“Kate said there’s a party this evening.” Claire pushed the brown thing that was supposed to be meat to the edge of her plate. The food here... She grimaced, put the fork down and leaned back in her seat.
“Yes, there is.” Ethan leaned his forearms on the table.
“She said we are going?” Which was weird, since usually they liked to keep to themselves.
“That’s the plan.”
But she and Ethan didn’t have to go. “You could back out.” She eyed the table, annoyed that it separated her from him. Usually he sat on the same side as her, so that he could hold her hand. She liked the way he slid his fingers among hers and slightly squeezed them as if in reassurance, telling her that he was there and that he wasn’t about to go anywhere. She glided her hand over the table and her fingers touched his then tiptoed over his hand. “You could come to my room.” As he had so many times before, and they would snuggle and talk late into the night. “You haven’t been to my room in such a long time, not since I got well again. I miss you.” And their talks and his warmth against her back.
He hauled his hand against his side.
She scowled. “What’s the matter?”
She chuckled. “You are not serious.”
“It’s forbidden,” he stubbornly repeated.
“So is the party.”
“Both are against the rules, aren't they? But when has that ever stopped you?”
“We are not going to have...”
“I’m not going to break the rules.”
“Why not?” Claire couldn’t understand it. He was the one who always waltzed into her room, into her bed and under her bedcovers to spoon with her. Why had that become such a problem now? “You’ve done it before.”
“I might have, but...”
“Look at the time.” He glanced at his watch and stood up. “I have a meeting with a teacher I’m helping on a project for extra credit.” He piled his plates onto one another.
“Wait, let me walk you part of the way.” She jumped up and picked up her plates.
“If you must.” He started to walk away.
“The way you are acting, I might start to think you don’t like me anymore,” she said, a chuckle in her voice.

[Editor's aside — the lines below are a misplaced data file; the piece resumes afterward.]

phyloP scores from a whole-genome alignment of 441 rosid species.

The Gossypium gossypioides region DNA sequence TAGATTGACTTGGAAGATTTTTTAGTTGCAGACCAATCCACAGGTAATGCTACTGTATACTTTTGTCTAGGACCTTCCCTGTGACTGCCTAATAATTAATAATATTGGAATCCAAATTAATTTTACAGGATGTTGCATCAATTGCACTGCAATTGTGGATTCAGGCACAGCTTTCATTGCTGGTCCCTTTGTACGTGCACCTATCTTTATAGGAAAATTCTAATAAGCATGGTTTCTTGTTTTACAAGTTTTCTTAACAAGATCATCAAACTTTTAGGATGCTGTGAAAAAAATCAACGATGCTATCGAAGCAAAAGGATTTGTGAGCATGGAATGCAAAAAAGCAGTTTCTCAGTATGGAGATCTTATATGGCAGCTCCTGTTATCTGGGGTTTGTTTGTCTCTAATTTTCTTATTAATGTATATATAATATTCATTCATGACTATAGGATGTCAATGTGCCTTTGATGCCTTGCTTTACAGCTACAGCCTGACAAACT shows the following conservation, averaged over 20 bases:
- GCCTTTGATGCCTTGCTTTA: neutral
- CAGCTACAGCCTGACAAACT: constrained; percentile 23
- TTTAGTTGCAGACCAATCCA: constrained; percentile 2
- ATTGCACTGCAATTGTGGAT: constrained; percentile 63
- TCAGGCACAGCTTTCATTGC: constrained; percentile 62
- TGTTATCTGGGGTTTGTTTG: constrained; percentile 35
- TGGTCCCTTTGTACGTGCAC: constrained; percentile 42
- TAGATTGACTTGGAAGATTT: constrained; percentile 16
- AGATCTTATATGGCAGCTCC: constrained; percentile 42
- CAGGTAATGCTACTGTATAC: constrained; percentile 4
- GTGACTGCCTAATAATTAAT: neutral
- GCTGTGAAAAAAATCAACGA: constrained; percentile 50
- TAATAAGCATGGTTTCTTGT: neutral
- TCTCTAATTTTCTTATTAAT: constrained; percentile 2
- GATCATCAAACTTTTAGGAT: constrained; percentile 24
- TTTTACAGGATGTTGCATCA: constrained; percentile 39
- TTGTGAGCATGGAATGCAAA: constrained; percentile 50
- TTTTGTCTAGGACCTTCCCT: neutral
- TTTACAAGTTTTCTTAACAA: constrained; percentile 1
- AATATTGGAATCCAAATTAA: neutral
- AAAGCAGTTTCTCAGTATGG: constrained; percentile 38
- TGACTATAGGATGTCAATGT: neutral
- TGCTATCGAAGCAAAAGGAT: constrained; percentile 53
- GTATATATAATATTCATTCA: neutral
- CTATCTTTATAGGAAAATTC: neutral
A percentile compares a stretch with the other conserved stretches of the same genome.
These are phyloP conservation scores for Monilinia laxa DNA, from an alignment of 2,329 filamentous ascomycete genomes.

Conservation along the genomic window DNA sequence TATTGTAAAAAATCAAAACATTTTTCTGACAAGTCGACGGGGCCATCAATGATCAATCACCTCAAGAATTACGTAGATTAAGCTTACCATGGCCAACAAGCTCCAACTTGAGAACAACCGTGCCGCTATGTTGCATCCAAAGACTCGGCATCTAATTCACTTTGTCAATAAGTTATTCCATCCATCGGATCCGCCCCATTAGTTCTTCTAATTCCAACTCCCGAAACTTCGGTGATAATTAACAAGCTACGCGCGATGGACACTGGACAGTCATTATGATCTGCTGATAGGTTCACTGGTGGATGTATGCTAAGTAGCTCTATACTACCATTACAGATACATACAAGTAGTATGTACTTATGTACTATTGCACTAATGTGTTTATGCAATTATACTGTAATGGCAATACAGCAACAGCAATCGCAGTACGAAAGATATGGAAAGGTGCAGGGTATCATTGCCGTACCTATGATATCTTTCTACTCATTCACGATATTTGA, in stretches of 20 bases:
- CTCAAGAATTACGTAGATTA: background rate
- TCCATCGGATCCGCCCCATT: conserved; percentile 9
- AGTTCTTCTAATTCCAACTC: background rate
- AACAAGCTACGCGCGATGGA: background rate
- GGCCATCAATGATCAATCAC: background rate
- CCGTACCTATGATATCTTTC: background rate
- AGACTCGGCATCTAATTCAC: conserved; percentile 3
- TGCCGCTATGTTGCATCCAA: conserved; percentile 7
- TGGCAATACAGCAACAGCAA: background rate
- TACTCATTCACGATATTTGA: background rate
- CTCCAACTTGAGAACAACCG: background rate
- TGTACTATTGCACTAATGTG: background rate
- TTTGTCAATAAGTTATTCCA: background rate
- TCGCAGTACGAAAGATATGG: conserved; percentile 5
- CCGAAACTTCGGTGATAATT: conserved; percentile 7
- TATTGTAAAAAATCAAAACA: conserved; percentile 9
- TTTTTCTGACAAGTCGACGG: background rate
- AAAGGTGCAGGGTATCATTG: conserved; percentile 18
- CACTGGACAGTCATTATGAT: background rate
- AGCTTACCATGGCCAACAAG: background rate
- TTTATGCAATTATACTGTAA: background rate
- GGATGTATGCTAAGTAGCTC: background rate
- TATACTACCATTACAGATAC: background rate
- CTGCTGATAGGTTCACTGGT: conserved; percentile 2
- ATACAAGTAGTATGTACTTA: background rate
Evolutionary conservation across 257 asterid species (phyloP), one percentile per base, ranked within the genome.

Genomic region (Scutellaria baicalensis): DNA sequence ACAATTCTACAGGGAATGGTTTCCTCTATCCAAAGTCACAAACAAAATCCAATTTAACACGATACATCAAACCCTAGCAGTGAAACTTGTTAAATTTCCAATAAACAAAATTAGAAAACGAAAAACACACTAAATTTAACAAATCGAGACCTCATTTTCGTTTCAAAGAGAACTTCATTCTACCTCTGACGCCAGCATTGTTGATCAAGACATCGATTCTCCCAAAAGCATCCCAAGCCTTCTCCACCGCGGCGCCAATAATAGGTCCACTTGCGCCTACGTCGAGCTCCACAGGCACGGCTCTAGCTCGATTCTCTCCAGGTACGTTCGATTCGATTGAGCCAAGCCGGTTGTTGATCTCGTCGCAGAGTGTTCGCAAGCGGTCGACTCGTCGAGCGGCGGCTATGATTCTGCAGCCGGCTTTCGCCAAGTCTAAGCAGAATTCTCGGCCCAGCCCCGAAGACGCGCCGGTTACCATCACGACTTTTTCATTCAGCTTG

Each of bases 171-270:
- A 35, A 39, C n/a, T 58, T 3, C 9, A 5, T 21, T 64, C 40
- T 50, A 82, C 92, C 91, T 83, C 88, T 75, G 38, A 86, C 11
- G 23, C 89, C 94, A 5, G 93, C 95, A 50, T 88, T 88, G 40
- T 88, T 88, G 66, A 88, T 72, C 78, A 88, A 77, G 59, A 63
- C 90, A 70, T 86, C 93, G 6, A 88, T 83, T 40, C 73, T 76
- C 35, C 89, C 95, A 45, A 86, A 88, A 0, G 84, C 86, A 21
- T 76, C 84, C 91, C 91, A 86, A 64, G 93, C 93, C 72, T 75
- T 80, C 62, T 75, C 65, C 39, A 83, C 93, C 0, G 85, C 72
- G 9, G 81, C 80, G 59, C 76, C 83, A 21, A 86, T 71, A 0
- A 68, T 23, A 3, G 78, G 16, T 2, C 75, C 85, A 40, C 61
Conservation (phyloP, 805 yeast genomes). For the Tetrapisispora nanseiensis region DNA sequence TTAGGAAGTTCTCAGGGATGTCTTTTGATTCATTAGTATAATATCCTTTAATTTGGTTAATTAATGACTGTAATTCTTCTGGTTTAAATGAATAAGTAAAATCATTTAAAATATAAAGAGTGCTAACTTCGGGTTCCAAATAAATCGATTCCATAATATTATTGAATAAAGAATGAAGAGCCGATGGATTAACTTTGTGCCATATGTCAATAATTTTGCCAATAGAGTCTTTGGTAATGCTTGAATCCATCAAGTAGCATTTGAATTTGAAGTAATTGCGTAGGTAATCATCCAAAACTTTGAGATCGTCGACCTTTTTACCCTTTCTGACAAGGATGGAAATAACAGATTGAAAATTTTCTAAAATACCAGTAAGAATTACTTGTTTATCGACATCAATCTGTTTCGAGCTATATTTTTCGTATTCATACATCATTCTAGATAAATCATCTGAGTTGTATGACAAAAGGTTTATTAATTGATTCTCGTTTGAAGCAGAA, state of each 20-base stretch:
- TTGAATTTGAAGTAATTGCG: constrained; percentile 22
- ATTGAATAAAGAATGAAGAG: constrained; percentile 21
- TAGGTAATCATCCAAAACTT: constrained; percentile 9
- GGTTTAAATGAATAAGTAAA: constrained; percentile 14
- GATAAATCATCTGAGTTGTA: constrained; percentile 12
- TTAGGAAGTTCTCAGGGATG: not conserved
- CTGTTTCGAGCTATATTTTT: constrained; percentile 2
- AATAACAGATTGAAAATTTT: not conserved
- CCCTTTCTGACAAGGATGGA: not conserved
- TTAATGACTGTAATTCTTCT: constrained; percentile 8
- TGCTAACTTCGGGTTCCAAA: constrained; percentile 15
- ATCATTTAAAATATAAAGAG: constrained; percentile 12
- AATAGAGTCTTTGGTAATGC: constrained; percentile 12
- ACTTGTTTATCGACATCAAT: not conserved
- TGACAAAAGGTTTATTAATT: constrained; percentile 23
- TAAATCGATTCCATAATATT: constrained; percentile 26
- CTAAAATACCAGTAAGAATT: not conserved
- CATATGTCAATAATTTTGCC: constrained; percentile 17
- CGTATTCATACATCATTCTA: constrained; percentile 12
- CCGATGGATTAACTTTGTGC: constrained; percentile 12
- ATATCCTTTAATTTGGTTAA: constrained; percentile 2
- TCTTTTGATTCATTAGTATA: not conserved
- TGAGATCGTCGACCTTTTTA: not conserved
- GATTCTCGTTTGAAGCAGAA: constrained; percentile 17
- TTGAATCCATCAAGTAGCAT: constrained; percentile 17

“No, I...” He put the plates on the counter.
He should have said, ‘As if that would ever happen.’ Her eyebrows furrowed as she scrutinised his profile. “What’s going on with you?”
“What are you taking about?”
“You are different.”
“ Nothing’s different. You are just tired.” He took her plates off her hands and added them to the pile. “Maybe you should take a nap.”
Her eyes narrowed into slits.
“What did I say wrong this time?”
It wasn’t the first time he had proposed a nap to her, but before it was always accompanied by a naughty wiggle of his eyebrows and a suggestion that he could join her. She pressed her fingers against her forehead. Or maybe she really was tired and it was making her too sensitive. This was Ethan, the boy who had taught her that leaning on others wasn’t a bad thing, the boy who had showed her that she wasn’t alone in this world. He had proven his worth to her, more than once. And he loved her, she was certain of it, he had said that to her many times -- and not just said it, but proved it with his actions. Nothing said ‘I love you’ more than supplying her with care and attention, and by that she didn't mean only his habit of bringing her food. Something that he hadn’t done for quite a while now, not since she had gotten well.